Comparative Economic Systems Project Essay

Submitted By Chris-Weese
Words: 2491
Pages: 10

Comparative Economic Systems Project
Capitalism: Capitalism is the economic system that allows privately or corporately owned businesses the freedom of production, distribution and exchange. The businesses are allowed to freely operate or manage their property for profit. There are multiple variations of capitalism including laissez-faire, welfare capitalism, and state capitalism. Laissez-faire is the belief that the government should be completely hands-off in regards to regulating business and imposing tariffs; the only regulation should be on protecting property rights. Other strains of capitalism involve collective bargaining or regulation being taken up by the state, etc.
Communism: Communism is the belief that a country’s system should be completely classless, stateless and moneyless and involves common ownership of the means of production. Based off of the main version of communism, or Marxist view, all goods and products are available to all as needed due to the communal distribution of resources. Due to the elimination of private property, all economic goods are distributed equitably.
Socialism: Producing goods directly for use rather than producing for private profit characterizes socialism. It also entails the elimination of monetary valuation and calculation in the process of production. A socialist economic system involves a system of production and distribution that is organized to directly satisfy economic demands and human needs. This will benefit the economy supposedly by driving the accumulation of capital through providing goods and services directly rather than for an individual’s private profit. Distribution of goods would be based off of the amount of work an individual does, where the laborer receives full compensation for all f his work, removing the evils of exploitation and unearned incomes. Advantages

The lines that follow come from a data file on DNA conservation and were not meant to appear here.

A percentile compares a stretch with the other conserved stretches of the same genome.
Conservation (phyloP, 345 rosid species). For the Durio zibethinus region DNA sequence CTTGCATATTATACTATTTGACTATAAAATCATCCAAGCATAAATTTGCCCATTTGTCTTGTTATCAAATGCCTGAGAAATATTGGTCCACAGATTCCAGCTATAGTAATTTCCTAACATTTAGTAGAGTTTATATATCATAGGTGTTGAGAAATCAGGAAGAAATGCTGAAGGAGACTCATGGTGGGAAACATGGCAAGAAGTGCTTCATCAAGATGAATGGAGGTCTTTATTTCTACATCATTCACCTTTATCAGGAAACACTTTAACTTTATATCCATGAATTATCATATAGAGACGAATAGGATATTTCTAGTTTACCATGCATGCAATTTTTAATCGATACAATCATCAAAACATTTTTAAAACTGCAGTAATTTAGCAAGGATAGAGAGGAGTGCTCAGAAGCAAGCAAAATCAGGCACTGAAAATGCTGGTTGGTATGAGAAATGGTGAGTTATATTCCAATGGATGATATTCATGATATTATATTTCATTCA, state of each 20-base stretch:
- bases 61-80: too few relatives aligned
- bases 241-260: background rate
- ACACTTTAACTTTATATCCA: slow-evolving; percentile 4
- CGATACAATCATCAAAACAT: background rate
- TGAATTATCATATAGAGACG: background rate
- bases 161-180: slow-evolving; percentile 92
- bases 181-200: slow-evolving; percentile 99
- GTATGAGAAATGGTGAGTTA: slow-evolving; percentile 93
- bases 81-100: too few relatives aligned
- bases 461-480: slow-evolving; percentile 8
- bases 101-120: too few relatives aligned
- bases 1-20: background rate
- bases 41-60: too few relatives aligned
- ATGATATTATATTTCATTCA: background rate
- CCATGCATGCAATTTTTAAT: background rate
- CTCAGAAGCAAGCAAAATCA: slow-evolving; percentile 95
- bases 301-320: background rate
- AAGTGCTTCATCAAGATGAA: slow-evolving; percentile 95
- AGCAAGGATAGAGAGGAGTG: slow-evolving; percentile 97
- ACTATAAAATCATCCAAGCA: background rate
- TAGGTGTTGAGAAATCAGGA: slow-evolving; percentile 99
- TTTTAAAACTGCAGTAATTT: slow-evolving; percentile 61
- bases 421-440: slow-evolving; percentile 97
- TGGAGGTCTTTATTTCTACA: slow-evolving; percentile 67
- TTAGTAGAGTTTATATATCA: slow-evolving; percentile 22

- government has little control over businesses, allowing for competition
- allows individuals to choose what kind of work they want to do and where they want to do it
- it also allows people the freedom of what they want to do with their money; put in retirement or bank accounts, or invest in the stock market
- people get their own property and have “equal opportunity” to rise to other classes in the social system
- there are sometimes large gaps and barriers between people in terms of wealth and income
- government control is so limited that it allows small groups of businesses to rule the whole industry and make the rules
- theres always at least a small amount of unemployed and there are many who must work the menial labor that serves the industry
- inequality; for example, richest 1% owns a third of the economy
- universal health care
- if there are many resources, it provides all members with the materials and resources they need to survive
- members that can’t participate economically due to disabilities, age, etc. can still contribute to the system by imparting wisdom and continuity of experience
- better morally because it reinforces the fact that all individuals are created equally
- reduces amount of poverty due to eatable wealth distribution
- feeling of unity because all work for a common cause and profits are all shared equally
- high taxes
- almost impossible for it to be implemented in today’s world; it is an imaginative theory
- “socialist” countries don’t have the theory properly implemented because corrupt bureaucrats utilize their power to redistribute and regulate the wealth, limiting people’s political freedom
- if there is not enough wealth, then overall growth of the economy will suffer and distribution of goods will be hampered
- no real increase on standards of living
- allows poor to have higher levels of income; deters them from working hard
- theoretically, there is equality and fairness in the